Local tradition carries on Jesse Parker's dreams

Local tradition carries on Jesse...

TOMAH, Wis. (WKBT) - A community tradition in honor of a Tomah high schooler who died is touching lives around the world.

Seventeen-year-old Jesse Parker died in a car crash in the summer of 2009.

His parents Bradley and Jennifer said it was his dream to become an engineer and dig clean water wells in Africa.

Every year since, the Remembering Jesse Parker races at the Tomah high school have been raising money for local organizations and efforts to bring clean water to Africa.

This year is the eighth annual event, and Jesse's parents said it's only grown every year, with runners supporting the cause across the country and the world.

"I think (Jesse) would say thank you. I think he would say, it means so much that his dream lives on through the efforts of so many others. And for us, that's all we could really ask for, for any life, that his life mattered and is making a difference,” Jennifer Parker said.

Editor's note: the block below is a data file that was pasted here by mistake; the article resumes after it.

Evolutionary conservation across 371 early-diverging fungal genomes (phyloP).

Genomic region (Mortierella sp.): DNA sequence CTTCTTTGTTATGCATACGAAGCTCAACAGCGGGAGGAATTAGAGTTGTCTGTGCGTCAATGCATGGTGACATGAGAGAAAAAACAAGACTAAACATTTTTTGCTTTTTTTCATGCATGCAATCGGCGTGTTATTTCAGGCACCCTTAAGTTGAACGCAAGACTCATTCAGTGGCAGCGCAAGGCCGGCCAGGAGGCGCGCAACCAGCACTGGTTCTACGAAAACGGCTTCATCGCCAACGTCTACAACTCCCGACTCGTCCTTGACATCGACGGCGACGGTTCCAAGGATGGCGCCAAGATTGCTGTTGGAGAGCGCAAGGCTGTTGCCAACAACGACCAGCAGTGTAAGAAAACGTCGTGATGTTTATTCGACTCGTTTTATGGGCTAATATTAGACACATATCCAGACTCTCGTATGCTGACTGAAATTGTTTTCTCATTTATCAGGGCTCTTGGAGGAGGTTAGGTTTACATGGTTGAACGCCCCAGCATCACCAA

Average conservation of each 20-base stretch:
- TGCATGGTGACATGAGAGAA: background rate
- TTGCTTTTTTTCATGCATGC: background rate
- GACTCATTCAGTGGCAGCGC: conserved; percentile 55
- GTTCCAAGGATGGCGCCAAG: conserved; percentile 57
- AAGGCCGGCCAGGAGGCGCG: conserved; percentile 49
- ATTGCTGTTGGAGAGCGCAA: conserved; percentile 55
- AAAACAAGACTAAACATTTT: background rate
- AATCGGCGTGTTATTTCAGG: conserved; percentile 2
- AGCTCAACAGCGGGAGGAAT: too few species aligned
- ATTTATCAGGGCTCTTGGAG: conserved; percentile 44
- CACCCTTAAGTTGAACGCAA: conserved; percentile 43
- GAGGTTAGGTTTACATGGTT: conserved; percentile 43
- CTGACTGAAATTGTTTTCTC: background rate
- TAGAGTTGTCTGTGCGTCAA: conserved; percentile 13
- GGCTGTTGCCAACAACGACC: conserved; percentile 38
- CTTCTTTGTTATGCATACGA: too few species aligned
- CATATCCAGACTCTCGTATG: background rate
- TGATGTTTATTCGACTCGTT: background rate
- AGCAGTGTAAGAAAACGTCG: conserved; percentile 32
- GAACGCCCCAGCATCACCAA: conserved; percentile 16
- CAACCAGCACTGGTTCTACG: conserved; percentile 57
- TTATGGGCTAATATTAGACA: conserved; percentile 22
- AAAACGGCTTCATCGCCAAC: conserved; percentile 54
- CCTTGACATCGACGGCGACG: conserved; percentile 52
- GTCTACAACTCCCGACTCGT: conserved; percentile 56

The Parkers said to date, the Remembering Jesse Parker Organization has been able to provide clean water to more than 100,000 people

Family friend Deb Cota-Farmer said the race means Jesse is always in their lives.

“It's one way to express what Jesse’s all about. He loved people. He always had a smile. He cared for people. He was always giving, and that's something every time I see his face, it makes me smile,” she said. “He was just a young man taken too early, because he had a lot to give to this world. He's still doing it but in a different way.”

About 800 people attended today's event in Tomah.

To donate to Remembering Jesse Parker, you can head to this website.

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